Whitespace Control

      Jinja provides several mechanisms for whitespace control of its rendered output. By default, Jinja strips single trailing new lines and leaves anything else unchanged, e.g. tabs, spaces, and multiple new lines. You can customize how Salt’s Jinja template engine handles whitespace in the Salt master configuration file. Some of the available environment options for whitespace control are:

      • trim_blocks: When set to True, the first newline after a template tag is removed automatically. This is set to False by default in Salt.
      • lstrip_blocks: When set to True, Jinja strips tabs and spaces from the beginning of a line to the start of a block. If other characters are present before the start of the block, nothing will be stripped. This is set to False by default in Salt.
      • keep_trailing_newline: When set to True, Jinja will keep single trailing newlines. This is set to False by default in Salt.

      To avoid running into YAML syntax errors, ensure that you take Jinja’s whitespace rendering behavior into consideration when inserting templating markup into Salt states. Remember, Jinja must produce valid YAML. When using control structures or macros, it may be necessary to strip whitespace from the template block to appropriately render valid YAML.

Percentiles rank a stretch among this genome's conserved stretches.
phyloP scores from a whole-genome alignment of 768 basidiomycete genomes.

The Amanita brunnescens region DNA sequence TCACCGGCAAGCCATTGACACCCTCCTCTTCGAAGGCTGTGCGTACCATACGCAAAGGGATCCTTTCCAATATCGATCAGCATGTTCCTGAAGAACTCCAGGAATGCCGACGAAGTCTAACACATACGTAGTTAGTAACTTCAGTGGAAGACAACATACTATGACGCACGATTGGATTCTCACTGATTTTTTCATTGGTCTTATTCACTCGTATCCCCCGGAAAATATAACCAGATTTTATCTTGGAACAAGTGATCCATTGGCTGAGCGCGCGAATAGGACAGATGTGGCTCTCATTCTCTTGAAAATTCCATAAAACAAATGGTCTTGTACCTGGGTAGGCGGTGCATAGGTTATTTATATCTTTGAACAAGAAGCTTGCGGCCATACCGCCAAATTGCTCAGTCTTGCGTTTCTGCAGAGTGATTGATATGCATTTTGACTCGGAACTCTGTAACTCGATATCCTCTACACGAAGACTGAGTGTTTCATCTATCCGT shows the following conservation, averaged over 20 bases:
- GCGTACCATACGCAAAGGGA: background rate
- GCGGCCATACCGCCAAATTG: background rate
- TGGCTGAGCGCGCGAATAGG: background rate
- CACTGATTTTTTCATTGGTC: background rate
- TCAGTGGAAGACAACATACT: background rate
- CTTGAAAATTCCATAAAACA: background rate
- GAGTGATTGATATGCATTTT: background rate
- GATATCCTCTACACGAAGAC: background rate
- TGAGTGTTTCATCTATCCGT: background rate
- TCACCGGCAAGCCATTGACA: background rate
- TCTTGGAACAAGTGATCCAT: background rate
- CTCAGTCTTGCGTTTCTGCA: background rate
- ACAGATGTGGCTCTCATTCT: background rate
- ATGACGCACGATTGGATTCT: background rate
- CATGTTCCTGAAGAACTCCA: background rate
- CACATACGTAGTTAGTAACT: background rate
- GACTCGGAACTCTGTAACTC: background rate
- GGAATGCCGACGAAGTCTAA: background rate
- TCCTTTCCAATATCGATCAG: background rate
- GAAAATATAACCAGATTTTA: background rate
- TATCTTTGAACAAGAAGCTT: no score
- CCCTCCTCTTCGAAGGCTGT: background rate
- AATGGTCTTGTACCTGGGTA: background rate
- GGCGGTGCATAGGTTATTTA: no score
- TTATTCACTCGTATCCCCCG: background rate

To preserve the whitespace of contents within template blocks, you can set both the trim_blocks and lstrip_block options to True in the master configuration file. You can also manually enable and disable the white space environment options within each template block. A - character will set the behavior of trim_blocks and lstrip_blocks to False and a + character will set these options to True for the block:

      For example, to strip the whitespace after the beginning of the control structure include a - character before the closing %}:

      {% for item in [1,2,3,4,5] -%}
          {{ item }}
      {% endfor %}
      

      This will output the numbers 12345 without any leading whitespace. Without the - character, the output would preserve the spacing defined within the block.

      Control Structures

      Jinja provides control structures common to many programming languages such as loops, conditionals, macros, and blocks. The use of control structures within Salt states allow for fine-grained control of state execution flow.

      For Loops

      For loops allow you to iterate through a list of items and execute the same code or configuration for each item in the list. Loops provide a way to reduce repetition within Salt states.

      /srv/salt/users.sls
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      {% set groups = ['sudo','wheel', 'admins'] %}